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investing in CAM software guide


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investing in CAM software guide

  1. 1. Investing in CAM software GUIDE TO
  2. 2. A Guide to investing in CAM software <ul><li>Why invest in CAM? </li></ul><ul><li>Answer : You could get - </li></ul><ul><li>Faster and more reliable CNC programming </li></ul><ul><li>Easier or automated programming </li></ul><ul><li>Better CAD system compatibility </li></ul><ul><li>More efficient machining processes </li></ul><ul><li>Higher quality parts at less cost. </li></ul>
  3. 3. Evaluate your own needs <ul><li>Is your work 2D, 3D or does it require 5 axis CNC machining? </li></ul><ul><li>What types of CNC machines need programming? </li></ul><ul><li>Which CAD systems do you need to communicate with? </li></ul><ul><li>What skills are available within the company? </li></ul>
  4. 4. <ul><ul><li>Evaluate potential suppliers </li></ul></ul><ul><li>Quality of support – delays can stop production. </li></ul><ul><li>Quality of training – shortcuts here are a false economy. </li></ul><ul><li>Quality of cutterpaths – these will significantly effect the cost and quality of the finished part. </li></ul><ul><li>Sufficient development resources – will they keep you at the leading edge of technology? </li></ul><ul><li>Visit existing users to check the supplier’s claims. </li></ul>
  5. 5. Benchmarking – Checking for CAD compatibility <ul><li>Test some real CAD data from your customers in the CAM software. </li></ul><ul><li>Check to see how well designs can be manipulated, repaired and interrogated. </li></ul><ul><li>Hybrid modelling of surfaces and solids makes design manipulation easier. </li></ul><ul><li>If the CAM software can tolerate holes in the surface model, this can save a lot of time. </li></ul>
  6. 6. Benchmarking – Ease of use <ul><li>CNC programming systems which are hard to operate may fall into disuse. </li></ul><ul><li>More people can use an easy or automatic system, increasing productivity. </li></ul><ul><li>Easy software can be used on the shop floor making the most of operator’s skills. </li></ul><ul><li>Automatic CNC programming makes it difficult to make a mistake and produces consistent high quality results. </li></ul><ul><li>Easy systems are quick and intuitive providing a fast return on investment. </li></ul>
  7. 7. Benchmarking – Speed of calculation <ul><li>Complex tasks can take a long time to calculate. </li></ul><ul><li>Does the software support the latest multi-threaded processing? </li></ul><ul><li>Can the CAM software allow batch processing of calculations overnight? </li></ul><ul><li>Does the licensing allow programming to continue when calculations have started? </li></ul><ul><li>Can changes be made to the program without recalculation? </li></ul>
  8. 8. Benchmarking – Capacity for expansion <ul><li>Is the CAM software capable of meeting future requirements? </li></ul><ul><li>Floating licences can allow many more users to access the software – useful for shop floor programming. </li></ul><ul><li>Are there additional modules for 5 axis CNC machining or feature recognition, for example? </li></ul><ul><li>Is there extra software for applications such as manufacturing software or a CAD viewer ? </li></ul>www.sescoi;com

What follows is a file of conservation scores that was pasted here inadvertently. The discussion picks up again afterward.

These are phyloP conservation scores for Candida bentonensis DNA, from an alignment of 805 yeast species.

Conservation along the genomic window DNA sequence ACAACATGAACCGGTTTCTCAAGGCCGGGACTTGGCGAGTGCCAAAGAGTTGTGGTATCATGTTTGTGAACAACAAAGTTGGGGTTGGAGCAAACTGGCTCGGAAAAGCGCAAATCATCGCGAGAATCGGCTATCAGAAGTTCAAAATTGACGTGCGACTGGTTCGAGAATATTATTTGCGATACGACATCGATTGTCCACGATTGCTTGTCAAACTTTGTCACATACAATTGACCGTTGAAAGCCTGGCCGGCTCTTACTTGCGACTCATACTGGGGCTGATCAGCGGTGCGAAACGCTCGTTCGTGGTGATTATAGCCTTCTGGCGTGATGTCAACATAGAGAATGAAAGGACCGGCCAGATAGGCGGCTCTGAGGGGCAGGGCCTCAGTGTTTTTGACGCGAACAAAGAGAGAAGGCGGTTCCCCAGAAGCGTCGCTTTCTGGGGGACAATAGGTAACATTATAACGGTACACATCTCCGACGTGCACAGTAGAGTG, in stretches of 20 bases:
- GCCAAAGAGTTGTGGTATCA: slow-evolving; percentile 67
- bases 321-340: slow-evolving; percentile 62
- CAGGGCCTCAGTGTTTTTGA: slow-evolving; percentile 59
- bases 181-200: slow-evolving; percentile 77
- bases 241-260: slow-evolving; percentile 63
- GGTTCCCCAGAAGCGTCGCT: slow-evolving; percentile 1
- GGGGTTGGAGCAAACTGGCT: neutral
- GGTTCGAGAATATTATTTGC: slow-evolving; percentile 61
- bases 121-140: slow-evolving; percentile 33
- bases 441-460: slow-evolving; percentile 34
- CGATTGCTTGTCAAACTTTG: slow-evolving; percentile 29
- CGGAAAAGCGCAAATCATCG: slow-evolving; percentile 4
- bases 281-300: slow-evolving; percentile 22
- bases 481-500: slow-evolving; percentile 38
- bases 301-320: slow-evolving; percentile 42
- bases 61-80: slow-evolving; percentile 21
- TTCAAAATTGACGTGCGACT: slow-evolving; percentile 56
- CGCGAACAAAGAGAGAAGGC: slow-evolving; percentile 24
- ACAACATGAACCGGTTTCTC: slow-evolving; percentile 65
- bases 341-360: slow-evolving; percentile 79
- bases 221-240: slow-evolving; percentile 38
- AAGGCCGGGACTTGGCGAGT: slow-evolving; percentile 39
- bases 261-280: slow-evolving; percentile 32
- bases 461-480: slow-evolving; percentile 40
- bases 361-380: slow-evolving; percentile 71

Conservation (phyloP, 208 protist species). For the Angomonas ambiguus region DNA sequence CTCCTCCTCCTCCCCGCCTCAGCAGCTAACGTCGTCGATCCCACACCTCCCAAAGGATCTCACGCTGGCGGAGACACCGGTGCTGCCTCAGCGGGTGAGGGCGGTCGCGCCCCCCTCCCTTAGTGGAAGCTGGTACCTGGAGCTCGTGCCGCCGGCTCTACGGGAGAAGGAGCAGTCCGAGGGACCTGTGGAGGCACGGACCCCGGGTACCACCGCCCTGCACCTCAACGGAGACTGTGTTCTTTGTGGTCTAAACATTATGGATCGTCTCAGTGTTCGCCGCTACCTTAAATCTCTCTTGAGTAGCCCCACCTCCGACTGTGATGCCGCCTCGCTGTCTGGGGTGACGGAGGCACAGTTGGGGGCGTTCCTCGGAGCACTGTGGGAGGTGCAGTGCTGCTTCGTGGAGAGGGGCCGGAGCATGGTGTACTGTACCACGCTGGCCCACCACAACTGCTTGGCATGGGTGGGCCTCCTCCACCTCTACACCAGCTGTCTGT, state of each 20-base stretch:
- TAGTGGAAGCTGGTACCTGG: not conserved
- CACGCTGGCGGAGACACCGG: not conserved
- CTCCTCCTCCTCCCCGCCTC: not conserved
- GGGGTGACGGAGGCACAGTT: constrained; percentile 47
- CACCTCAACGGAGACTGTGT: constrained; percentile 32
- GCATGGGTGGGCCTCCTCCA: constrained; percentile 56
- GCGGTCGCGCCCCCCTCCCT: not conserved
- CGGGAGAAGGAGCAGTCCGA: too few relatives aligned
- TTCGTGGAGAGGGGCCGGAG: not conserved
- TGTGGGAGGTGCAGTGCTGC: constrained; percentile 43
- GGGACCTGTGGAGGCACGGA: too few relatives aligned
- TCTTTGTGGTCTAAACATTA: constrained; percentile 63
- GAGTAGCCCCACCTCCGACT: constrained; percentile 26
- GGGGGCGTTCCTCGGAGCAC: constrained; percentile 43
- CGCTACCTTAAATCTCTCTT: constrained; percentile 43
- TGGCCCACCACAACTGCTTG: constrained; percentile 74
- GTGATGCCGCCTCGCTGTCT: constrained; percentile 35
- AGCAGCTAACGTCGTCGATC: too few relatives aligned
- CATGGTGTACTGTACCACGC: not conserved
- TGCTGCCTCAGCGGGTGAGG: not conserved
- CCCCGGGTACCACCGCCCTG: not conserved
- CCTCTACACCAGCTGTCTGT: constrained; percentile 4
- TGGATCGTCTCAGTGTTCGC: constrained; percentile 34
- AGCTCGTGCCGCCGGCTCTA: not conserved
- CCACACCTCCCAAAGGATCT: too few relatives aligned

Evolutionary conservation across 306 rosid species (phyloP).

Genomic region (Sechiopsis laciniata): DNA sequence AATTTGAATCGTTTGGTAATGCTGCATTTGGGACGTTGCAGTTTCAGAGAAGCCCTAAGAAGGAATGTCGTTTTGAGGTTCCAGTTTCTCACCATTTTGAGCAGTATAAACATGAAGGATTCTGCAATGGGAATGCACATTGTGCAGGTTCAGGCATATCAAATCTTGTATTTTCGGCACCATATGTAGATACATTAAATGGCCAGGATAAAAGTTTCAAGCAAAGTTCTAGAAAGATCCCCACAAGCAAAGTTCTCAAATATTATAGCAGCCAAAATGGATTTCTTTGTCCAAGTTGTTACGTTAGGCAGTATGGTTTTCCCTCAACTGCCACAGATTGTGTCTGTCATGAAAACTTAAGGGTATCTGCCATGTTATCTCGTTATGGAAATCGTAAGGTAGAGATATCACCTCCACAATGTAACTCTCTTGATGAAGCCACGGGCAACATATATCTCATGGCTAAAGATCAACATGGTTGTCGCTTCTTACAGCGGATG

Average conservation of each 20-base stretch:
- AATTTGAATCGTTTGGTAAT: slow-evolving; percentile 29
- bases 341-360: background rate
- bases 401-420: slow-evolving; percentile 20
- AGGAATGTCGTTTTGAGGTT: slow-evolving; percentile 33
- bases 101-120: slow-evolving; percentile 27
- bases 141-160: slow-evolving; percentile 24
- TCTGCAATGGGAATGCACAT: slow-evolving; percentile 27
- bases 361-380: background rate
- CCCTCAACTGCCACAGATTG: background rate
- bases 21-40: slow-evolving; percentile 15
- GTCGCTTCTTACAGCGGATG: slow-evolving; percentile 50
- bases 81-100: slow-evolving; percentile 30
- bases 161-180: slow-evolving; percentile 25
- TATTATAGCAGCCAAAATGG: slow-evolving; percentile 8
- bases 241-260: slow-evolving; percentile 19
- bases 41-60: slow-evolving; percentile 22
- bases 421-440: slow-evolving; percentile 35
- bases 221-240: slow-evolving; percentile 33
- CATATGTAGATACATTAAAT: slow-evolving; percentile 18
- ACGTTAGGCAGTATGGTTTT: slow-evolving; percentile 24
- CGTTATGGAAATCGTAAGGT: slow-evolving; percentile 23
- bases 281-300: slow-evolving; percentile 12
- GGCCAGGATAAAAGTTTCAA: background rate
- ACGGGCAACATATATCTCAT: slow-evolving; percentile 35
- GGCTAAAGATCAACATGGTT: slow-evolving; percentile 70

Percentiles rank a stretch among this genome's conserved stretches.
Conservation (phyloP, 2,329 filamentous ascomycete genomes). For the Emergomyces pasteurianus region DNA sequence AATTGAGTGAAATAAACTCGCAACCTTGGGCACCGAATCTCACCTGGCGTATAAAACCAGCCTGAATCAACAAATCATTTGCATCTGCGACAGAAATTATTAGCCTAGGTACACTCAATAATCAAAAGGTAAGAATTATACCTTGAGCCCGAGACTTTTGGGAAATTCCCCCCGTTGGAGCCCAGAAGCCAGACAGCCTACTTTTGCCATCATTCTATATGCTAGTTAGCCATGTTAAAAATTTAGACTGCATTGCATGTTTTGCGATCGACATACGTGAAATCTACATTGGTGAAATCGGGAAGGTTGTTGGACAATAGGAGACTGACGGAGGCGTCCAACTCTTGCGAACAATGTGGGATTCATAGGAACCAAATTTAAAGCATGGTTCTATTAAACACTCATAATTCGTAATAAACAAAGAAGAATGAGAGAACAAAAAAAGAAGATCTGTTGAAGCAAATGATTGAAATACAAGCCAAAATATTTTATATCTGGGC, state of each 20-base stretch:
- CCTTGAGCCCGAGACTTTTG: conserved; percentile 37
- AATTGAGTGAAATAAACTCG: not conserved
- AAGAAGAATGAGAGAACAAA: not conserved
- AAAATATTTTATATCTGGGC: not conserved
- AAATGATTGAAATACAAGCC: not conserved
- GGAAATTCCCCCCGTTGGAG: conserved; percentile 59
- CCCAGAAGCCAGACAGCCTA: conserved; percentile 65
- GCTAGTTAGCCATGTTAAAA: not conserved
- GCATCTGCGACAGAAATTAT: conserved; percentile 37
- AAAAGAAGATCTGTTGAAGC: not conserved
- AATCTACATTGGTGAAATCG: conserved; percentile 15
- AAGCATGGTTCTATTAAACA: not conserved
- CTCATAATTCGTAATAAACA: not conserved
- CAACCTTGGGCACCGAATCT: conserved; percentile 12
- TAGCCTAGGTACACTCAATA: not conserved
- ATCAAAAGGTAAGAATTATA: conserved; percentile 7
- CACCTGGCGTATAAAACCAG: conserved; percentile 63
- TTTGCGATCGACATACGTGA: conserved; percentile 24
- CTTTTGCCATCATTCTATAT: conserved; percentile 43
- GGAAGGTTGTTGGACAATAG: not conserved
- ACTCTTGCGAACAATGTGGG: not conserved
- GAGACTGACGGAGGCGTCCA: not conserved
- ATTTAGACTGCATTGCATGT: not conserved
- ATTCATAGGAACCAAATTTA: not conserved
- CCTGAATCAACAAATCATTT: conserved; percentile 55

9. 9. Benchmarking – Quality of cutterpaths <ul><li>Reliable, accurate and safe toolpaths and CNC code are an essential element of any CNC software. </li></ul><ul><li>Check the quality of the postprocessed data generated for your machines. </li></ul><ul><li>Watch out for air cutting or excessive retract moves. </li></ul><ul><li>Are toolpaths smooth? This is especially important for high-speed machining. </li></ul><ul><li>Does the CAM software know where excess material is located, and does it use stock or rest models? </li></ul>
  10. 10. Benchmarking – Quality of cutterpaths - continued <ul><li>Check to see if toolpaths have been duplicated in subsequent operations. </li></ul><ul><li>Is it easy to graphically edit toolpaths? </li></ul><ul><li>Look for constant tool loads. This will improve both part quality and tool life. </li></ul><ul><li>Does the software avoid sudden changes in the direction of the tool? </li></ul><ul><li>Does the software use climb milling where possible? </li></ul><ul><li>Are the material entry and exit strategies smooth? </li></ul>
  11. 11. Benchmarking – 5 axis CNC machining <ul><li>Is it possible to automatically generate a 5 axis toolpath? </li></ul><ul><li>Are there standard 5 axis CNC toolpaths such as rolling, normal to surface and profiling? </li></ul><ul><li>Dedicated toolpaths for parts such as blades or impellers are useful for specialist applications. </li></ul><ul><li>Can the CNC software cope with undercuts? </li></ul><ul><li>The software should consider the angular limitations of the machine tool as well as the tool length. </li></ul>
  12. 12. Benchmarking – Simulation and collision avoidance <ul><li>Check that the CAM software considers the kinematics of the machine tool. </li></ul><ul><li>If rotary axis limits are reached does the software automatically unwind or flip the axis? </li></ul><ul><li>Can the CNC software suggest a tool length to reach deep parts of the job? </li></ul><ul><li>The ability to compare the simulation with the original model will ensure that the part has been completely machined . </li></ul>
  13. 13. For further information contact : [email_address] Or [email_address] Check out :